Requirements for a Irrevocable Family Trust Agreement

By David Carnes

An irrevocable trust is an arrangement whereby a grantor relinquishes legal ownership of property and places it under the administration of a trustee, who administers it for the benefit of the trust beneficiaries. A family trust is a trust in which the beneficiaries are all relatives of the grantor. A grantor creates a trust deed by drafting a deed of trust and signing it. A deed of trust does not require the agreement of trust beneficiaries.

Revocability

In most states, a trust is presumed to be revocable unless the trust deed specifically states that it is irrevocable. Since the assets of a revocable trust can be reached by your creditors, it is important to state that the trust is irrevocable. To the extent possible, you should title all trust assets in the name of the trust — by opening a bank account in the name of the trust, for example — and list the trust's initial assets and dates of transfer in the trust deed.

Beneficiaries

The beneficiaries (family members in the case of a family trust) should be listed by name in the trust deed. It is acceptable to name yourself as a beneficiary. Assets may be distributed to beneficiaries in lump sum, through regular periodic payments, or at the discretion of the trustee. When planning distributions, take into account the fact that creditors of a beneficiary may not reach trust assets until they are actually distributed to the debtor beneficiary.

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The Trustee

The trust deed should appoint a trustee and an alternate trustee, after you obtain their consent to the appointments. A trustee may be an individual or a company, such as a bank or a trust company. The disadvantage of using an individual as a trustee is that if the trust is set to endure for many years, the trustee will have to be changed when the original trustee dies. Companies, by contrast, may exist beyond the lifetime of any individual. The trust deed should tell the trustee how to distribute trust assets, and define the trustee's discretionary authority, if any. It is acceptable to name yourself as trustee.

Assets

Your creditors may attempt to reach trust assets by claiming that your transfer of assets to the trust was a fraudulent attempt to avoid your debts. Consequently, you should transfer assets to the trust in a manner that raises no doubt about the legitimacy of the transfer. A transfer of assets may be deemed fraudulent (and reversible by court order) if you were insolvent at the time of the transfer, if you became insolvent because of the transfer, or if you anticipated immediate creditor collection action at the time you made the transfer.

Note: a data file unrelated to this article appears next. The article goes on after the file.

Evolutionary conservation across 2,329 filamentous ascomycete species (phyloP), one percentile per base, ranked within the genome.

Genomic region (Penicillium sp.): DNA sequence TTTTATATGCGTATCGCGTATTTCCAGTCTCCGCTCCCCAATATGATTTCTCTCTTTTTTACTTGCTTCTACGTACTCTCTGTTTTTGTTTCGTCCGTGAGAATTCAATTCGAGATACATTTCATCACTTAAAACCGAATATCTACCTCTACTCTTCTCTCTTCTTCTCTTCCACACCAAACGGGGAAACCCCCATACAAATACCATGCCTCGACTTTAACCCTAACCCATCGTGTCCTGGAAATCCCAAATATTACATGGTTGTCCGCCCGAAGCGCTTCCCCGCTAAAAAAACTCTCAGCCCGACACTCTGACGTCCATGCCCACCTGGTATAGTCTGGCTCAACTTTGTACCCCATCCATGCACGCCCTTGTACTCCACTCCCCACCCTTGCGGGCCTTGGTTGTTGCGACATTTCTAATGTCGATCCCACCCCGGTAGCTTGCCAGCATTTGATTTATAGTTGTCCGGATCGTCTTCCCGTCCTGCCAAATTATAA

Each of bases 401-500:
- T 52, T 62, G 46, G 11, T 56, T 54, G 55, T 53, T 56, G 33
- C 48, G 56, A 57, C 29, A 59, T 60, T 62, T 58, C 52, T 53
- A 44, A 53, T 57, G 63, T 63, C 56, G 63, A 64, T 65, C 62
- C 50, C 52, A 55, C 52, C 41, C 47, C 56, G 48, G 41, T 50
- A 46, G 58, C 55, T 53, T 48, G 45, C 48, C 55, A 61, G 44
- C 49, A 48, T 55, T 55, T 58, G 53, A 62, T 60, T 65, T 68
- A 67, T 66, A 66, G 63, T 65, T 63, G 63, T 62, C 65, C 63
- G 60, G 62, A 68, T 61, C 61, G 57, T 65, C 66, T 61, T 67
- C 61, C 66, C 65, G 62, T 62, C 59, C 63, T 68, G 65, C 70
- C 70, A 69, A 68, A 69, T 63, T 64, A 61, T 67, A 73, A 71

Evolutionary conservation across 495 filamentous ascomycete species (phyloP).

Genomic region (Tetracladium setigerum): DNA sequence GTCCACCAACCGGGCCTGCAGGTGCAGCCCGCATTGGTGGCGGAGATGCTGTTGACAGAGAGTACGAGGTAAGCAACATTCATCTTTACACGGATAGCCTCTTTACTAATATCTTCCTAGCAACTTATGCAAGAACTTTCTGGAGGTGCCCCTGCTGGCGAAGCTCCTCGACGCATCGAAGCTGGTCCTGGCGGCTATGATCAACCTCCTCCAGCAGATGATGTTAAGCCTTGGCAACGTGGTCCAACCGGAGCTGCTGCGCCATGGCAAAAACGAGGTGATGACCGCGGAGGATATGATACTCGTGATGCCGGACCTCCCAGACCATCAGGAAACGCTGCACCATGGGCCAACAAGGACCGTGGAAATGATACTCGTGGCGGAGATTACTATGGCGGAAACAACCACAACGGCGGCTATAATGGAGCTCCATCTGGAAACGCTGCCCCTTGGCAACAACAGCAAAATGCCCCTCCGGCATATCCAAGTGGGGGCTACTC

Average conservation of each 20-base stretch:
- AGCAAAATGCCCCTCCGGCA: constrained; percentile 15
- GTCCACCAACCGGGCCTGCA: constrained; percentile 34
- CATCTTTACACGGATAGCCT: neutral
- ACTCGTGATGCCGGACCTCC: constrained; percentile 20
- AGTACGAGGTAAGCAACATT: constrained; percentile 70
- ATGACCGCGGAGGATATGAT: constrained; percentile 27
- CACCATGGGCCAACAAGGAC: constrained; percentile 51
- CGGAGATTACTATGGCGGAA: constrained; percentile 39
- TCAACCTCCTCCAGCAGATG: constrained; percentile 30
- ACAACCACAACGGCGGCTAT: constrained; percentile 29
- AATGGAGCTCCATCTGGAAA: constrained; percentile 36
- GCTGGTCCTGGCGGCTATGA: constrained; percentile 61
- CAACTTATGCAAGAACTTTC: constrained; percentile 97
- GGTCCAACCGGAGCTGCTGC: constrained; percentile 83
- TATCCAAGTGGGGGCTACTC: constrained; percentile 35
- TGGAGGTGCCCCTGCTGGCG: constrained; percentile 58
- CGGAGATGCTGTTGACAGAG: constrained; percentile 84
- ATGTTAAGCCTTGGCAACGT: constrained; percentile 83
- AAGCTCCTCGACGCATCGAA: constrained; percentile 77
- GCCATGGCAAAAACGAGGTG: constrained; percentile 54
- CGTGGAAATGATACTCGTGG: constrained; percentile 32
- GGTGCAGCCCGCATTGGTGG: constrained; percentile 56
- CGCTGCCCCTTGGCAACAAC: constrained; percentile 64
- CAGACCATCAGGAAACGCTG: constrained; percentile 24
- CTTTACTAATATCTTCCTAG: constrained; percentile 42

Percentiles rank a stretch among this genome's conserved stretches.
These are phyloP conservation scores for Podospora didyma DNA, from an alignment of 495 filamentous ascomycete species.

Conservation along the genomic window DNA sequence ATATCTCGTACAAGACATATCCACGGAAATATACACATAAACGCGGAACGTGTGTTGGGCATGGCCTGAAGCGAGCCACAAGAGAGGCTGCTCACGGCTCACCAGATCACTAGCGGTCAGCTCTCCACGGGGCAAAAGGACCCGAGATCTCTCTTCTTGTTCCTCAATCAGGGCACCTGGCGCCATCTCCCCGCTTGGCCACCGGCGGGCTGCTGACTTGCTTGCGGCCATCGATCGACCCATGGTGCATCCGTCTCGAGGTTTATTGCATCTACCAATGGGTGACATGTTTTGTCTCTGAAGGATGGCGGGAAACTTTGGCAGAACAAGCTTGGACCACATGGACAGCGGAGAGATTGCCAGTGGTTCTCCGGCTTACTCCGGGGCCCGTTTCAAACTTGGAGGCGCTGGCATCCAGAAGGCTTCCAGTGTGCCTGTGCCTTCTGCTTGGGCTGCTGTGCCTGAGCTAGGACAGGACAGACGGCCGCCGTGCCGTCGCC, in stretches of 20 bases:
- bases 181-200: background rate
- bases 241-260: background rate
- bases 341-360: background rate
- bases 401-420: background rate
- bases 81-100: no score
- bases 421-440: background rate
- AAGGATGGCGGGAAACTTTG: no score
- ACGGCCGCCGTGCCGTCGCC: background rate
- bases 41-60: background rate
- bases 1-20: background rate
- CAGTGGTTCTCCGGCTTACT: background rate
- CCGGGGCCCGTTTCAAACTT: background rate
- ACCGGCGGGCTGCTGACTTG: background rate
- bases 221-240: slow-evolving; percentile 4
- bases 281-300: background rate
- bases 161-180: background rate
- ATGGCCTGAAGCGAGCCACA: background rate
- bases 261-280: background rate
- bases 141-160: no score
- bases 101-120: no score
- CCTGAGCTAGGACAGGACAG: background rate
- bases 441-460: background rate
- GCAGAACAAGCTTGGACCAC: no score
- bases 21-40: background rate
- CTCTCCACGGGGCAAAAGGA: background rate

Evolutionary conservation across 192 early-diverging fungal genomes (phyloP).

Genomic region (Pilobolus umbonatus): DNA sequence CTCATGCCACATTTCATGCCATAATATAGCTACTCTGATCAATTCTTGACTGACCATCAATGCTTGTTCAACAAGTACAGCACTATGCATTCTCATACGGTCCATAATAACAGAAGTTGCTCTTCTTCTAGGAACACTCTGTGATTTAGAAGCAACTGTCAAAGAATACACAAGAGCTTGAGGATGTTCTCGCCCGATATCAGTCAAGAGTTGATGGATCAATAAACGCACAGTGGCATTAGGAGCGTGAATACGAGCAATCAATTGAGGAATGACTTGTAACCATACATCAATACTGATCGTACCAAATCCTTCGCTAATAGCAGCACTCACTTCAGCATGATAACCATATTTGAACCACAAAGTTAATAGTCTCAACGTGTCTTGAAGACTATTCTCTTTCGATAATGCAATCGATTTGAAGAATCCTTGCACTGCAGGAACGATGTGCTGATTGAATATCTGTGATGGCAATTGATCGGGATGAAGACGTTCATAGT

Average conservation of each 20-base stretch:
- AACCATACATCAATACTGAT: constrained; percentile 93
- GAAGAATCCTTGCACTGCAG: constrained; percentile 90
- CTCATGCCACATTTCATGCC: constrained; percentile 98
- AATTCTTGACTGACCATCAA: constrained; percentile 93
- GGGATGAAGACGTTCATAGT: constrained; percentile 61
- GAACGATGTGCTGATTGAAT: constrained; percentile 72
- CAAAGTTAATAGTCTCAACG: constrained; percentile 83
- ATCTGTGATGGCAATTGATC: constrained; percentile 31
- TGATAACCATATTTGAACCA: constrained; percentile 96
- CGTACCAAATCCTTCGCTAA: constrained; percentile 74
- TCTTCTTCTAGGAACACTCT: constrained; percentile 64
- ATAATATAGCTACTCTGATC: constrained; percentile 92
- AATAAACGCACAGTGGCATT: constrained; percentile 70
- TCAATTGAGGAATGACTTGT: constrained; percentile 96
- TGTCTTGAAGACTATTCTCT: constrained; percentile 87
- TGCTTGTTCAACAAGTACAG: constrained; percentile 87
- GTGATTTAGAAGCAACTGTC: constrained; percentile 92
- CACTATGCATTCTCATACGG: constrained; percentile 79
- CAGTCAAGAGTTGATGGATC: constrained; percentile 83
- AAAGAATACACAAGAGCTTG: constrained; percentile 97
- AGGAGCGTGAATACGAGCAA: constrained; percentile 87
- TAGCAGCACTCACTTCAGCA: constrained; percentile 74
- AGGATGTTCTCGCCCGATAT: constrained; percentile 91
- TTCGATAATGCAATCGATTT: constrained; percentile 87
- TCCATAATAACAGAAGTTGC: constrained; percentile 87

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Amending an Irrevocable Trust Agreement & Uniform Trust Code
 

References

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Amending a Florida Trust

A trust is an instrument that allows one party, known as the settlor, to contribute assets to the trust and to name another party, known as the trustee, to administer them for the benefit of named beneficiaries. Trusts are governed by state law, and Florida's trust code can be found in Chapter 736 of the Florida Statutes. The procedure for amending a trust depends on whether the trust is revocable or irrevocable.

How to Prepare a Living Trust at Home

A living trust allows you to place assets under the care of a trustee who then distributes the assets to the beneficiaries of your choosing, in accordance with the terms you've set forth in your trust document. A living trust is often used to protect assets from the expense and delays of the probate process. A revocable trust is taxed as the grantor's personal assets, while an irrevocable trust is taxed as an independent legal entity. You may establish a living trust by executing a trust document and placing assets into the trust. Although it is best to retain an attorney to draft the living trust, it is possible to draft it yourself with the aid of an online legal document provider.

How to Create a Revocable Trust

A revocable living trust allows you to provide for the distribution of your property after your death. When you set up a trust, you help your heirs and family avoid the probate courts, which must review and authorize any will. “Revocable” means that you can change the trust at any time, or cancel it altogether. Creating a trust is a straightforward matter of preparing and signing a document, which contains certain provisions and conforms to the law.

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